The pandemic has put pressure on Waste Management’s recycling program because we are disposing of more waste at home than ever before. Here are some ways you can help fix the problem. (Waste Management)

The pandemic has put pressure on Waste Management’s recycling program because we are disposing of more waste at home than ever before. Here are some ways you can help fix the problem. (Waste Management)

How to fix the COVID recycling mess at apartments and condos

Waste Management shares best practices to help get your multifamily recycle system back on track.

  • Friday, October 23, 2020 1:30am
  • Life

By Karissa Jones / Waste Management

Multifamily living presents unique challenges when it comes to recycling. Add a pandemic into the mix, and it can feel overwhelming to keep the shared system organized.

As an apartment resident myself, I know firsthand the frustration of taking the time to clean and carefully sort recyclables, only to find dirty, non-recyclable materials put in the shared container by a neighbor. COVID lifestyle changes have put even more pressure on the system, with the community disposing of more waste at home than ever before.

The good news is Waste Management’s outreach team has developed best practices and digital education tools to help get multifamily recycling back on track.

Break down boxes. More online ordering with contact-free delivery means more cardboard boxes in the recycling. These can fill up recycling containers quickly. Lead by example by breaking down your boxes to ensure there is space for your neighbors’ recycling. Check with your property manager about sharing this reminder by posting signs at waste enclosures and in other common areas such as elevators and mail rooms.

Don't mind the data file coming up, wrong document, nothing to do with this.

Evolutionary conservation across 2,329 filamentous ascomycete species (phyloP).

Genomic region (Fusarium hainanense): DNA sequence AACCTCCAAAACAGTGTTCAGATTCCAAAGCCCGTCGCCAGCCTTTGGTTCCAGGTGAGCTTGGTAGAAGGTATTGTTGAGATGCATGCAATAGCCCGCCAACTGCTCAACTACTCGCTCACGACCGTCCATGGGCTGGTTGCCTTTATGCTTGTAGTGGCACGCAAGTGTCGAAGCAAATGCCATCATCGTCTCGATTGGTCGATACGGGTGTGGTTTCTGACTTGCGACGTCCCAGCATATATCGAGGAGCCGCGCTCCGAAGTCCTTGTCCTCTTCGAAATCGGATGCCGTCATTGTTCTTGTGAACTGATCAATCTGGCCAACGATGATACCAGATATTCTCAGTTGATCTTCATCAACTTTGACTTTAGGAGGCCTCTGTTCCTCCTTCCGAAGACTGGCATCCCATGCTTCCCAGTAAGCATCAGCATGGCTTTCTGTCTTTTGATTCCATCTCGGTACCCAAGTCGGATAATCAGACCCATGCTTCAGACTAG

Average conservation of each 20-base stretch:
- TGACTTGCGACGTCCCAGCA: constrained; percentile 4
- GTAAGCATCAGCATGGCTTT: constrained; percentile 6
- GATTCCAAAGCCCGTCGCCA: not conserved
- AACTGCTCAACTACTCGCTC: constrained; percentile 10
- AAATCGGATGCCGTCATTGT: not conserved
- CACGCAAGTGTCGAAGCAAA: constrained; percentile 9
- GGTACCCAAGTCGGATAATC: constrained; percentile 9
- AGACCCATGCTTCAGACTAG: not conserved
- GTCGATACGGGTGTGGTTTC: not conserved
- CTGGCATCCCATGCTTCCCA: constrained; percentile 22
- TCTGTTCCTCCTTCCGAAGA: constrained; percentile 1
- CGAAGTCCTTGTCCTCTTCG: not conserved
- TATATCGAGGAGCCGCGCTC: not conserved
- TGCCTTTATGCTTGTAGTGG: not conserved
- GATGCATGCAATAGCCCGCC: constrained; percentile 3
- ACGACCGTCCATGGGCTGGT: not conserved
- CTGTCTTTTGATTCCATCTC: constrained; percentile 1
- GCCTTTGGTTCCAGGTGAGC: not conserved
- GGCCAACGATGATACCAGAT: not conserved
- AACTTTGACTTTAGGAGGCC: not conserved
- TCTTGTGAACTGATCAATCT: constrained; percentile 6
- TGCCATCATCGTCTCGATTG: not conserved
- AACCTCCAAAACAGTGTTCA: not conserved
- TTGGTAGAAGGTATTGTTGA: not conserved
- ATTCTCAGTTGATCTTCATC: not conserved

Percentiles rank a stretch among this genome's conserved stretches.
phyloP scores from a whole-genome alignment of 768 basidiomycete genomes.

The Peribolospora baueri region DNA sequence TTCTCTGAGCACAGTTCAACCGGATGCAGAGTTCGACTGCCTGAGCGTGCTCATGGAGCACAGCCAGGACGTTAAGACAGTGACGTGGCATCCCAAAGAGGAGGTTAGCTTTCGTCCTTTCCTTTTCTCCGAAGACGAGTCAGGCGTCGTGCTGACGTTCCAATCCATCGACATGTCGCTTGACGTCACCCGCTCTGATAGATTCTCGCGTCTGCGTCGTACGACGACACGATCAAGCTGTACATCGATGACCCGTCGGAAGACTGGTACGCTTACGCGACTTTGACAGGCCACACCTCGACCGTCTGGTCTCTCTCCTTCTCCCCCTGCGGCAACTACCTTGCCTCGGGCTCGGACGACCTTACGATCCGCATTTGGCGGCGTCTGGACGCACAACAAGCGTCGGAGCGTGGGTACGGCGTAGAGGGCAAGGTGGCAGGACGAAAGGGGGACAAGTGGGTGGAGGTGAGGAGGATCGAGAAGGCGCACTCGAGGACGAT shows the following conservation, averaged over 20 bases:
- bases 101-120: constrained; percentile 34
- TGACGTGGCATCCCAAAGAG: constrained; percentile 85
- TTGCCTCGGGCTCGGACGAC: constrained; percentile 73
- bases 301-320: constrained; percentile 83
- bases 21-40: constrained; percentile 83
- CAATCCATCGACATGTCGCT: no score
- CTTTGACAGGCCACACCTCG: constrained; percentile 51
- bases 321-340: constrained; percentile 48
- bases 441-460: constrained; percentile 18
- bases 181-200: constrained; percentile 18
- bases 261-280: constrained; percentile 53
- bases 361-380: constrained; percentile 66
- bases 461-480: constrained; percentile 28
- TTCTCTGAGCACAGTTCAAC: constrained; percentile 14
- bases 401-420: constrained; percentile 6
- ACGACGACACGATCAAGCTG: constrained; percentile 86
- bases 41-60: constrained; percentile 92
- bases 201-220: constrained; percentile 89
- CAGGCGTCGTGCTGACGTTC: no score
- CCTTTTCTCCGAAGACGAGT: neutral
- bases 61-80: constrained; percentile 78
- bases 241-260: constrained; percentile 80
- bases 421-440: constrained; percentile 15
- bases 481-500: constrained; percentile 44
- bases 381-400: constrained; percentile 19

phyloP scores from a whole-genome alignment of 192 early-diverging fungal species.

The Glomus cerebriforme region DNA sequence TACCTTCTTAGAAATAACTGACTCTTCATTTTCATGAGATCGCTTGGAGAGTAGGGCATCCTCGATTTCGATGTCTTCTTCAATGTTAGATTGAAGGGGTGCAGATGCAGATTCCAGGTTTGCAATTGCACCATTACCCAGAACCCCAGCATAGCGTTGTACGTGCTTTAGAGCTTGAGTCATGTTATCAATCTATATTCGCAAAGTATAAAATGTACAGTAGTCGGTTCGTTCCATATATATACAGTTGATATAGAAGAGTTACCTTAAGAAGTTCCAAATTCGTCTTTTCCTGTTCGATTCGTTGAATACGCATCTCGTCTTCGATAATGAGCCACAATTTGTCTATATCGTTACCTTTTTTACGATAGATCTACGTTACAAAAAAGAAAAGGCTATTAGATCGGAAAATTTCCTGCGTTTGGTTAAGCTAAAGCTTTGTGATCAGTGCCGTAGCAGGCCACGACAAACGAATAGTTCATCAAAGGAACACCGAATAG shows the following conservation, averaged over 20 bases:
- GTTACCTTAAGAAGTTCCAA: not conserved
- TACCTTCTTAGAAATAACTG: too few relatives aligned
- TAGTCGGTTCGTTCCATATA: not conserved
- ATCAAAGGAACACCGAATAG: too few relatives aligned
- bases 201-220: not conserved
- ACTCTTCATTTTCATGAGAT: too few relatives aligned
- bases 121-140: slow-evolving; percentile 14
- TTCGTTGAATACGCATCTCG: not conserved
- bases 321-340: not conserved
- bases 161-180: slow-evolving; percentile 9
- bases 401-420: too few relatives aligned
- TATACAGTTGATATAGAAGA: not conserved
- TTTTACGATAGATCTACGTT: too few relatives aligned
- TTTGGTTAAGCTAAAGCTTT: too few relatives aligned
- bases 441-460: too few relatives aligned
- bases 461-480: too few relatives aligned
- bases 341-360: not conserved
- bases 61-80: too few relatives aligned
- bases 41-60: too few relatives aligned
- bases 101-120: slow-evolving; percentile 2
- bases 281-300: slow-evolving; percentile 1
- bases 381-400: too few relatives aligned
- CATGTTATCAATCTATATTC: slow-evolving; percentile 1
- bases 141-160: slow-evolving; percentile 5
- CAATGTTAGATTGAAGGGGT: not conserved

Educate neighbors virtually. Waste Management’s award-winning outreach team has developed educational resources via Waste Management eConnect that can be accessed from the safety of your apartment or condo. Find videos, digital recycling guides, and a virtual scavenger hunt at www.wmnorthwest.com and share with neighbors through an email blast, eNewsletter or online portal.

For example, our “Recycle 101”videocovers the basics of recycling, including keeping recyclables free of plastic bags. Another video on “COVID-19 Recycling and Disposal Tips” helps you figure out what to do with COVID masks, plastic gloves and cleaning product bottles.

Increase your service. More people at home means more garbage and recyclables. Consider increasing your service subscription. Between online school and new work-from-home environments, people are spending more time at home. This means waste that used to be disposed of in the cafeteria or break room is now filling up your property’s dumpsters.

Right-sizing service eliminates unsightly overflowing containers, allows space for everybody to recycle, and discourages cross-contamination of garbage and recyclables. Talk to your property manager or HOA about contacting Waste Management at 1-800-592-9995 to update service levels to fit the needs of your community’s new lifestyle.

Troubleshoot problems. Volunteer to champion the recycling program. A champion is a resident passionate about maintaining a strong recycling program at their complex. They serve as the eyes and ears for recycling right. This person closely communicates with the property manager on insights such as types of non-recyclable items frequently ending up in the recycling. This partnership allows your neighbors to receive timely and specific feedback to improve recycling habits. Many property managers and HOAs are looking for champions right now. It’s a great time to raise your hand!